Curiously enough, there is no island named ‘Camotes’ in Camotes. The said group of islands located in the eastern portion of Cebu is actually composed of the following: Poro, Pacijan, Ponson and Tulang.
How it got that name could be anyone’s guess but the popular version is that the Spaniards once asked the natives the name of their place. The islanders of course did not understand a single Spanish word and thought that their visitors were referring to what they were doing at that time – planting sweet potatoes or camote.
But my fellow interns and I did not know all this little piece of history when we visited Camotes almost 7 years ago. We all just wanted to get out of Isabel in Leyte back then.
After docking at two other islets, the names of which I could no longer remember, our group then settled at Santiago Bay Garden and Resort in Pacijan.
My best memory of that weekend was when our small bangka or motorized outrigger boat lost its propeller just when we were about to return to Leyte. The good thing is that we were still in the middle of Ponson and Pacijan that time so help is just within reach. The bad thing is that the only person in the group who knows how to swim went with the boatman to buy a new blade at the town nearby.
I know too that it was an incredible moment for another good friend who had an upset stomach that time. The waves were gently but continuously rocking our boat which probably would explain why he had to creatively relieve himself afterwards.
When I visited the same resort last year, some things have changed and some have remained the same. It now has an infinity pool, multi-storey facilities and airconditioned rooms. But the view of the bay has never changed. It is, without a doubt, one of the most beautiful Philippine beaches I’ve been to.
Bukilat Cave and San Fran Baywalk
After checking in at the resort, we proceeded to Bukilat Cave in Tudela, which was also the farthest destination in our Camotes itinerary. Along the way we passed by the San Fran Baywalk and the Poro Church.
Boho Rock was next in the itinerary. It is a cliff park maintained and run by the local government. It has picnic huts propped on what seemed to be big rocks connected by concrete stairways and bridges. The vicinity is mostly rocky so one has to be extra careful in taking a dip. When a sea snake passed by our swimming spot, we immediately left for Timubo Cave.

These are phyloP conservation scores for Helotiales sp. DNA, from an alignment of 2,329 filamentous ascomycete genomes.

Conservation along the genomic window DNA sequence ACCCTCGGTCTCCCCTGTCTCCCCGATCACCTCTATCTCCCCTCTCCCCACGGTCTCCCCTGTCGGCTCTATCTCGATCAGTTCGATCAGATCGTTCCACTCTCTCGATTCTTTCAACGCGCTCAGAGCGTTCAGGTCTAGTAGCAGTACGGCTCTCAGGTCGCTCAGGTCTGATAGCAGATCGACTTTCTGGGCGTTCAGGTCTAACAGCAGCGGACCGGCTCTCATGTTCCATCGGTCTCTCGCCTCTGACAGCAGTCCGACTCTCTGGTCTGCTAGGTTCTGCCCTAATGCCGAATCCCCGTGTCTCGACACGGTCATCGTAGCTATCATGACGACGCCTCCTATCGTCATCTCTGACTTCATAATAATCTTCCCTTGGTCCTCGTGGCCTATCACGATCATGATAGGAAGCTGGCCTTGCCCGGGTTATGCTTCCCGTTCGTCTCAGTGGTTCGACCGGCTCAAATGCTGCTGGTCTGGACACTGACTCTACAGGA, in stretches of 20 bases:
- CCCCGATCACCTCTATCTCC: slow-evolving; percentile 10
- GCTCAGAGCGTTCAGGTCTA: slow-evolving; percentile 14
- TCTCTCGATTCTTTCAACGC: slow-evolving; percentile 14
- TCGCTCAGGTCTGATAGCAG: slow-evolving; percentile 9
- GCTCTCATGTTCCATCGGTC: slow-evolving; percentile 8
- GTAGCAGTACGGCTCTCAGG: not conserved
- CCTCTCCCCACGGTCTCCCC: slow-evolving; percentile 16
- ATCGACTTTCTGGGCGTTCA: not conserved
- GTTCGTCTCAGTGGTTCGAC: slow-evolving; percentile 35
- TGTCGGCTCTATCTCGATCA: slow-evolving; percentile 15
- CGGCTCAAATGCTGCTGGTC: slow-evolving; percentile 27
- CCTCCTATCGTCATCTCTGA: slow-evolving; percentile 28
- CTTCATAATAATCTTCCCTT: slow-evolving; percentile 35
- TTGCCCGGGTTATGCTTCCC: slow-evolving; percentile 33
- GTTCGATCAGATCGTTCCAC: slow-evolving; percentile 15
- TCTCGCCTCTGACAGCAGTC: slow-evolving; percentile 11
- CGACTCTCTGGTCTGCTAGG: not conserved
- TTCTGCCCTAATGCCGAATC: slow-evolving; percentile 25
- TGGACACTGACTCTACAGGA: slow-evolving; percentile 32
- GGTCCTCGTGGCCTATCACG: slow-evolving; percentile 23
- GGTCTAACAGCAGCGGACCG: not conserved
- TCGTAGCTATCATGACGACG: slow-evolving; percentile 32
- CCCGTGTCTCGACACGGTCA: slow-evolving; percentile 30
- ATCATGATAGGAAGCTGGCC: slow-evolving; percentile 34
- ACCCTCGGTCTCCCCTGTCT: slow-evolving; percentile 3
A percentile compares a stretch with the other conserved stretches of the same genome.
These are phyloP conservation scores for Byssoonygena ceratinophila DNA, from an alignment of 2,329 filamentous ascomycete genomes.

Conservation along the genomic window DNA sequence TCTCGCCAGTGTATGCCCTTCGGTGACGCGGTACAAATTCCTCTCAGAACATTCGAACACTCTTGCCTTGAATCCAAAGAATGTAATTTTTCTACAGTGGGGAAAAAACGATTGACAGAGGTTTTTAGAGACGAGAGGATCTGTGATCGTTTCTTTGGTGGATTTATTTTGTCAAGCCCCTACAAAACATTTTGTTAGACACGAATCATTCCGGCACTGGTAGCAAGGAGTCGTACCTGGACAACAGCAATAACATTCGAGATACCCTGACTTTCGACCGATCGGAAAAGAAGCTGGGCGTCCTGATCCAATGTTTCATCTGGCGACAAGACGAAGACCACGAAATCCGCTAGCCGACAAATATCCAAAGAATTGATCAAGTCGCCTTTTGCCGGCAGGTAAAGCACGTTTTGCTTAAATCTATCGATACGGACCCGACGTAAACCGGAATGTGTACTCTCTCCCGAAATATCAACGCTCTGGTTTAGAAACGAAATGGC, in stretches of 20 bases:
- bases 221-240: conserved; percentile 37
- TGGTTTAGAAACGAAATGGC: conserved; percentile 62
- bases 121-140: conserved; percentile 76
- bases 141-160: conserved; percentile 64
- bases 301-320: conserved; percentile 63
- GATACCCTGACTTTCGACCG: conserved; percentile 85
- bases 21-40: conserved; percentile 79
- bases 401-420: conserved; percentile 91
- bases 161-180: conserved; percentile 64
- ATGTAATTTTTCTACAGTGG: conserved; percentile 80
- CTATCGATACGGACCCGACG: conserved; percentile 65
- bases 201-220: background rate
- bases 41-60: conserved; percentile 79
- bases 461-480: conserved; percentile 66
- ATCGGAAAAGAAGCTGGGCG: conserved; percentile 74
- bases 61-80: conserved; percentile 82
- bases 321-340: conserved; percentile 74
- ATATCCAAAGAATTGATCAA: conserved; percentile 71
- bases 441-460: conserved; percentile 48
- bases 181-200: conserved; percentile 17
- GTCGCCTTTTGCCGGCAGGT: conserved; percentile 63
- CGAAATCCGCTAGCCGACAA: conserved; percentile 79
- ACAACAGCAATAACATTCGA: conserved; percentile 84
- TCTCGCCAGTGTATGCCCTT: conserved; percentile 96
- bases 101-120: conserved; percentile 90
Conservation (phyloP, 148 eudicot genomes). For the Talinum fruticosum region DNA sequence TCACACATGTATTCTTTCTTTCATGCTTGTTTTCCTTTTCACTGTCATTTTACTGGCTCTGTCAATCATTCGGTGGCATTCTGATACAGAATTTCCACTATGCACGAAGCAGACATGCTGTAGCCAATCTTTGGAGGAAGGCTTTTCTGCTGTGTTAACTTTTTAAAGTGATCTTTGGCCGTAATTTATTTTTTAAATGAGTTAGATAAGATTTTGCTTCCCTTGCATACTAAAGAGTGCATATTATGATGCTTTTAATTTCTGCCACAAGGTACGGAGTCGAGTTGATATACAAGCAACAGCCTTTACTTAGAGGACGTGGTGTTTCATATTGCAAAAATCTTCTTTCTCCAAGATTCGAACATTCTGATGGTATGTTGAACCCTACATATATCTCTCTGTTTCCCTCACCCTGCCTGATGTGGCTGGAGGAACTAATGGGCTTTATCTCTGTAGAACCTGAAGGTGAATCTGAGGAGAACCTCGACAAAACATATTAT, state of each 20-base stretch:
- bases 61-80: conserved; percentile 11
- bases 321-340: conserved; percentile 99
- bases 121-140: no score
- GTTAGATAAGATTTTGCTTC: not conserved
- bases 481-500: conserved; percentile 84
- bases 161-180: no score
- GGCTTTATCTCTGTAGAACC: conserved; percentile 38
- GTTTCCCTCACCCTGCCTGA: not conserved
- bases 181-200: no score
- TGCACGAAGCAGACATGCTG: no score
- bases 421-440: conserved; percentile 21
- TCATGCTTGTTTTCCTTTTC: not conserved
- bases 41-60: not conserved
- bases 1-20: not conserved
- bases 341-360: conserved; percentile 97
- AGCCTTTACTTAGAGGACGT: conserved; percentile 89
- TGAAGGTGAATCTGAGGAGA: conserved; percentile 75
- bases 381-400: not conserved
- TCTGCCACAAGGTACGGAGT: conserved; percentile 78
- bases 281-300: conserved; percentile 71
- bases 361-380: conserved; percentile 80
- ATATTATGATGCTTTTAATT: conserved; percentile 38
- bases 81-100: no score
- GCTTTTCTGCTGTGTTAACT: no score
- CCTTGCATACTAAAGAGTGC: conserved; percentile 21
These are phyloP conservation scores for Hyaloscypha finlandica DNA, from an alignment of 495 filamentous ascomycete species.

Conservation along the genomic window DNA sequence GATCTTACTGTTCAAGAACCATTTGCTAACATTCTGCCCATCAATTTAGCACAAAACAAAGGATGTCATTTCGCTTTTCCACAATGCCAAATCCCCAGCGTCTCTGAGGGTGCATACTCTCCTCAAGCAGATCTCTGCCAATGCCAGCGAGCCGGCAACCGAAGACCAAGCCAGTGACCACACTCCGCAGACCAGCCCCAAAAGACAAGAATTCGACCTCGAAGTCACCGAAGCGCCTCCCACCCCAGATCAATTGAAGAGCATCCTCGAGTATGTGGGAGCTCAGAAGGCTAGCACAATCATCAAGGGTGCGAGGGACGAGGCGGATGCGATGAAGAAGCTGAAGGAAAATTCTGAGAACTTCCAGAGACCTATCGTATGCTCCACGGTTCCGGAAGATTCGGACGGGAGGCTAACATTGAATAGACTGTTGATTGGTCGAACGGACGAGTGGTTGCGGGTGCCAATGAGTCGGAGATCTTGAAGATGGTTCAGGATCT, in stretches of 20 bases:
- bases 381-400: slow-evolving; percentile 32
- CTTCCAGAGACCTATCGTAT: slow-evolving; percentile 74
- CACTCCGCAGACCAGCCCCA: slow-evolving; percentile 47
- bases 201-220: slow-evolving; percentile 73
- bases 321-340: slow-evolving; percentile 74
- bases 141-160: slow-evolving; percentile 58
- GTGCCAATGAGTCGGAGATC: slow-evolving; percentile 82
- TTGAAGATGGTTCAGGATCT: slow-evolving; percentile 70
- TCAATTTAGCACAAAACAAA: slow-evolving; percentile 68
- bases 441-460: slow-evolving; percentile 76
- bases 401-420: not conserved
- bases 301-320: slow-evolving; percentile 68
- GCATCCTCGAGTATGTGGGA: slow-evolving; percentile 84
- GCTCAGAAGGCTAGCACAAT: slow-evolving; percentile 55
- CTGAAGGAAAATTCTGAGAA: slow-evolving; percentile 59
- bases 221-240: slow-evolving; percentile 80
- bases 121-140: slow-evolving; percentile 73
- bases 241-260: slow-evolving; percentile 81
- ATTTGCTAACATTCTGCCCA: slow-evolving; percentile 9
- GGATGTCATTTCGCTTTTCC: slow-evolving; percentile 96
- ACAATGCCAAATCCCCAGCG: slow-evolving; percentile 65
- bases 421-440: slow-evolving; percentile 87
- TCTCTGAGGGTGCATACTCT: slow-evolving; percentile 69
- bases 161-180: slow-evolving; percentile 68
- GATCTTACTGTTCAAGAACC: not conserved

The Timubo Cave in Sunog, San Francisco, used to be the town’s source of water. People also washed clothes and cooked food inside. Nonetheless, the small pool inside the cave is still surprisingly clear.
We then dropped by Lake Danao, the largest natural lake in the Cebu province. There is also an 18 km hiking trail for the extra adventurous who would like to cover the entire perimeter of the lake.
Our last destination was Mangodlong Rock Resort. This is managed by the same owner of Santiago Bay Resort. Huts and view decks are also constructed on the Mangodlong rock. A sandbar connects this area to the other facilities in the resort.
My second time in Camotes surprised me because I actually had no hand in planning this trip. I never knew about the caves, the lake and the causeway.
All I knew was that there is a beautiful bay in Santiago that we accidentally stumbled upon one summer day in 2004. I am indeed glad to be given another opportunity to re-visit that memory somehow, this time in the company of new friends who have the same appetite for silly jokes, good food and great adventure.
How to get there
Camotes can be reached by taking a ferry at Danao or a fast craft at Cebu City. You can then flag a multicab to get around the island. Motorbikes may be rented for those who are not traveling in groups.